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Family Law Blog

Having Your Child’s Wishes Heard in a BC Family Law Case

Having Your Child’s Wishes Heard in a BC Family Law Case

Many of the rules that govern family law in Canada are designed with the health and welfare of the child in mind. During long and emotionally overwhelming child custody disputes, it’s often suggested the child should have more of a say in the outcome. Unfortunately, the reality is not that simple.

Deciding Custody of a Child

The first step in deciding custody of a child is for the parents to settle the matter themselves, away from the judgement of the courts. If this isn’t possible, they must navigate the legal system, asking a judge or arbitrator to make the decision for them.

The judge or arbitrator has no lens in the complex history of the family in question. They’re under pressure to figure out what’s best for the child within a tight timeframe. Surely, asking the child at this point would be the best course of action? Let’s examine how the process works.

Having the Child’s Wishes Heard in a Custody Case

While all children are equal, their testimony isn’t. The weighting given to their views depends on their age and their level of maturity. Unfortunately, there are no concrete rules in this area. We can only look to precedent for loose guidelines.

Young Children

For the purpose of this exercise, lets consider young children as those from speaking age up to eight. It’s likely the wishes of these children will carry little to no weight in the eyes of the law as they aren’t considered old or mature enough to know what’s in their best interests.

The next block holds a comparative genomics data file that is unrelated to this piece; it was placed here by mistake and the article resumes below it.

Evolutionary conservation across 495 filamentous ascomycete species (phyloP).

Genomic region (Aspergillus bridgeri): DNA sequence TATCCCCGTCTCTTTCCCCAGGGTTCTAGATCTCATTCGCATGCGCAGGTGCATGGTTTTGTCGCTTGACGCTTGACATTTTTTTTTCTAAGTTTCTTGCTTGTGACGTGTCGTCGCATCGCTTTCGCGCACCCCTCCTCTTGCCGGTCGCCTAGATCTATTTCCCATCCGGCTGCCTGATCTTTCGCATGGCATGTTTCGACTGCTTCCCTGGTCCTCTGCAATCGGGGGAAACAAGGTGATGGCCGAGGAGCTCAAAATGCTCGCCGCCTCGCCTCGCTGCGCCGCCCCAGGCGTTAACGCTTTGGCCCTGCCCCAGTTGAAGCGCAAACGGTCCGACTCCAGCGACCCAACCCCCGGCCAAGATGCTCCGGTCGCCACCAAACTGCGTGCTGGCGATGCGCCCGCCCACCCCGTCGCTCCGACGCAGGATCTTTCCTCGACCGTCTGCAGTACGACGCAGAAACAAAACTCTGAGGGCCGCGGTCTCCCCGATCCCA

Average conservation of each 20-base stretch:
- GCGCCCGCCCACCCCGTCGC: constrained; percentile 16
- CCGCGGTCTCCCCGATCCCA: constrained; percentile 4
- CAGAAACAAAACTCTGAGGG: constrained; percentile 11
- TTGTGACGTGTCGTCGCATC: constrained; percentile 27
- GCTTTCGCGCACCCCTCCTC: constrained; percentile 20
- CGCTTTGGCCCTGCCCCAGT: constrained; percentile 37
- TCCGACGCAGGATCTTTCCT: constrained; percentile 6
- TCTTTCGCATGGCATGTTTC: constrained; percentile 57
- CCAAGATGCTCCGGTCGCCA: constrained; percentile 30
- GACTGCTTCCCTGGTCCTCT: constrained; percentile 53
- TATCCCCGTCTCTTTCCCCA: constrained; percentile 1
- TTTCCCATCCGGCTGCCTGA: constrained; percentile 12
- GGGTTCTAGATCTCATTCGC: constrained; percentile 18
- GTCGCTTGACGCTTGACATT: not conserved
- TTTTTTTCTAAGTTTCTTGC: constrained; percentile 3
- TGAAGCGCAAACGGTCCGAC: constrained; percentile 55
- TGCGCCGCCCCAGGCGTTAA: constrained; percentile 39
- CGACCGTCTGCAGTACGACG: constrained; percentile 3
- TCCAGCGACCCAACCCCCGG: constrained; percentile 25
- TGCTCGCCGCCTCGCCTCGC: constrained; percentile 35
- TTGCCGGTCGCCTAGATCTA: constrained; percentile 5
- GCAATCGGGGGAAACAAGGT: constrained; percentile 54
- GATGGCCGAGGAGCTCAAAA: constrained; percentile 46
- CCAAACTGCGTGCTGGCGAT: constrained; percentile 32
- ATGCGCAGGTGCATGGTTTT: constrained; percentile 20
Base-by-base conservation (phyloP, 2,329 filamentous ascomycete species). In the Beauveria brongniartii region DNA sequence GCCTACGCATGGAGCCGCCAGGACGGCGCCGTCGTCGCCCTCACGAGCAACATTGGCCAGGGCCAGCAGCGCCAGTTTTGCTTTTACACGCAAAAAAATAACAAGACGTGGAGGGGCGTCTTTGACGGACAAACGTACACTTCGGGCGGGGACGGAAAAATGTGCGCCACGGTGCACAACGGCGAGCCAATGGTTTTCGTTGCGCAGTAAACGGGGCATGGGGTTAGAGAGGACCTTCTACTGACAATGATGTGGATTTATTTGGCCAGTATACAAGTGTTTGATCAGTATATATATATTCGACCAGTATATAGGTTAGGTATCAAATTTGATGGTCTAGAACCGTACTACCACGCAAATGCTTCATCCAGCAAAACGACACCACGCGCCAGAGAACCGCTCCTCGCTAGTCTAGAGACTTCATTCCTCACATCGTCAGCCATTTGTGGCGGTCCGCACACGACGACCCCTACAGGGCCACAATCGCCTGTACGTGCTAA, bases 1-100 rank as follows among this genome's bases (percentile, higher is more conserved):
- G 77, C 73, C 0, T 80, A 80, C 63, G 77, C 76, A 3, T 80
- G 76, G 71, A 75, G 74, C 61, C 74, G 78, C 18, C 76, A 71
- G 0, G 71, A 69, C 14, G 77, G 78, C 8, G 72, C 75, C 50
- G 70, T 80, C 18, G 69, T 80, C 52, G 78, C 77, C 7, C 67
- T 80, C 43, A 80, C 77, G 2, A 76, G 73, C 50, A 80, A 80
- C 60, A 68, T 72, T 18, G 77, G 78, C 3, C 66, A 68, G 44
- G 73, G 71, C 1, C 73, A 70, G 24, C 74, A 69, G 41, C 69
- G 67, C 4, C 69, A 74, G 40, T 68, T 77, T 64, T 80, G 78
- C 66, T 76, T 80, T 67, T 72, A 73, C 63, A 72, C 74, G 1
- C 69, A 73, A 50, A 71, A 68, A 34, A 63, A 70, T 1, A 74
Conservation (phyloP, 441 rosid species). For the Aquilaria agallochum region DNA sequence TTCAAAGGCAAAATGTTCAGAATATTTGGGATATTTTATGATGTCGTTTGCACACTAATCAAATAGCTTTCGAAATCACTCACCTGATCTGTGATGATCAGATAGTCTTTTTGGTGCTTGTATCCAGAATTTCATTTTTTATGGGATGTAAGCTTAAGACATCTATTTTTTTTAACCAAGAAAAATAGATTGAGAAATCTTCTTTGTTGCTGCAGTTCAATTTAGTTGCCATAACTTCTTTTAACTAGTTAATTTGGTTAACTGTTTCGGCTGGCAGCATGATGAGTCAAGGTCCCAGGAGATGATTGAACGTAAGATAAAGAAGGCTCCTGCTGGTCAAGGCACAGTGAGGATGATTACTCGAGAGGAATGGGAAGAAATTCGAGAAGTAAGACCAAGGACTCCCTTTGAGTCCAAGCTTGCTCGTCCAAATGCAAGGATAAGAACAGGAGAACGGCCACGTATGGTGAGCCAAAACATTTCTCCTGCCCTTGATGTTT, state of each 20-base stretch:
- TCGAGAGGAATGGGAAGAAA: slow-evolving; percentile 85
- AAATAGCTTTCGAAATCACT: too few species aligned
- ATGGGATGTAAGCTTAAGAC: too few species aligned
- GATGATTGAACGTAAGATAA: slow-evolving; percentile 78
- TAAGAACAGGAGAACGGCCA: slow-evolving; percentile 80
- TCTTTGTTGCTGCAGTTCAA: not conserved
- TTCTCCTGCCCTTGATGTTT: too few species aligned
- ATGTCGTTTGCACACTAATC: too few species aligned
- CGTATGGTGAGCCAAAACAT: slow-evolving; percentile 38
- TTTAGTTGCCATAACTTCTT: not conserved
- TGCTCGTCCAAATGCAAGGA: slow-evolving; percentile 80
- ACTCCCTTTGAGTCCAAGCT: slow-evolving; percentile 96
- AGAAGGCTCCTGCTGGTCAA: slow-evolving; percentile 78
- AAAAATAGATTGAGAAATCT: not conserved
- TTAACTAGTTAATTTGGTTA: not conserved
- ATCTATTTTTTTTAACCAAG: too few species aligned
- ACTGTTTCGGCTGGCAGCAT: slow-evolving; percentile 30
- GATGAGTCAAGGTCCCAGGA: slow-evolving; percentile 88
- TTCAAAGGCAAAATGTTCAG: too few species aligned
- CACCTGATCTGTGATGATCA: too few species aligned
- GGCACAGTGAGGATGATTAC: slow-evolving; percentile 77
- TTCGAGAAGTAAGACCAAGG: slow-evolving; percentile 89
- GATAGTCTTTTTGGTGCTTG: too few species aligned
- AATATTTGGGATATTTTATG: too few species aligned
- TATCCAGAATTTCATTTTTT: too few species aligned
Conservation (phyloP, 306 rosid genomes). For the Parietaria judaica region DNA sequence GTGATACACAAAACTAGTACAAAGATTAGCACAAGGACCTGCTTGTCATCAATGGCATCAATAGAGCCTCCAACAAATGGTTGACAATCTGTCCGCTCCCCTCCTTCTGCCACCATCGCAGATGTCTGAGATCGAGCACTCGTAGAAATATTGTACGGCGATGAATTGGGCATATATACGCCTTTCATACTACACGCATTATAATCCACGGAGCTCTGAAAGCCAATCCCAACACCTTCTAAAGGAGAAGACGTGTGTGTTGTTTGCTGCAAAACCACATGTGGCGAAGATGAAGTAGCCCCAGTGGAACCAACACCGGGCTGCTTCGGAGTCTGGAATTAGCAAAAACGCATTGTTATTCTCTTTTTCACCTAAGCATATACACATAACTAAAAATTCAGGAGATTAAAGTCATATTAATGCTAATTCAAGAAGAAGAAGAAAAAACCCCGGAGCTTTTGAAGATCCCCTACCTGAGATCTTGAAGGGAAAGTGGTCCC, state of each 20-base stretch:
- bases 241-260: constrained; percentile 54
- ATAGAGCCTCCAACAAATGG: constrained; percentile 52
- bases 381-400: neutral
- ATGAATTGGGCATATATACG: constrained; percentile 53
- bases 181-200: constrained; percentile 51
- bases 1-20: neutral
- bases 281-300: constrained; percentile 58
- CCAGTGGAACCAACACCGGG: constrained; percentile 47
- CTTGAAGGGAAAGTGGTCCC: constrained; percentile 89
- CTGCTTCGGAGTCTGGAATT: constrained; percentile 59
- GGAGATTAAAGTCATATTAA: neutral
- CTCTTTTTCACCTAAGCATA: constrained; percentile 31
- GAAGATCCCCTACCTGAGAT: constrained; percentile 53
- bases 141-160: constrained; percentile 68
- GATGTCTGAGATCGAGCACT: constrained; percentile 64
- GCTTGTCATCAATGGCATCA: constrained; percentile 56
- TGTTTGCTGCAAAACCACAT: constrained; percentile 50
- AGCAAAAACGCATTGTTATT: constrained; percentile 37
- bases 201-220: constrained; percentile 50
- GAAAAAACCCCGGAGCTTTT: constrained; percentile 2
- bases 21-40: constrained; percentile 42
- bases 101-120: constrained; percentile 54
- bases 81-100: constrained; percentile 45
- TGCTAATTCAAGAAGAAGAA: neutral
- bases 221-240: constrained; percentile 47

Children Aged 8-12

Children in this age group may have their views considered, but it’s likely they will only play a small role in the decision of the courts. These children are still viewed as too young and immature to control their own living arrangements.

Teenagers

Unsurprisingly, this group’s opinion carries the most weight in BC law. The judge will usually ask what they would prefer, trusting they are old enough to make the decision in their best interests. The sometimes-rebellious nature of teenagers will also play into this decision. After all, a judge will be eager not to make a teenager do something they could rebel against, causing even more harm.

How to Have the Child’s Wishes Heard

If you’re involved in a child custody proceeding and you’d like your child’s voice to be heard, there are several mechanisms for achieving this objective.

  •   Views of the Child Reports: The child meets with a psychologist or counselor and is interviewed about their future. These professionals file the report with the court, which is then factored into the judge’s decision.
  •   Hear the Child Reports: A less formal version of the above report, certified professionals such as family lawyers, psychologists or counselors can administer these reports.
  •   S.211 Reports: A comprehensive report carried out by a psychologist or counselor. Interviews are performed with parents, references, children and others to establish the best parenting arrangements for the child.
  •   Judge Interview: In rare cases, the judge can interview the child directly to establish their wishes. Usually, the above reports are preferred to this course of action.
  •   Child Submits an Affidavit: Older children can write an affidavit themselves in an attempt to sway the judge’s decision. Again, these are rare occurrences.

Get in Touch

If you have questions or concerns about child custody and parenting time, contact us today to speak with a lawyer. We are hard at work to ensure you and your child’s best interests are safeguarded during this stressful time.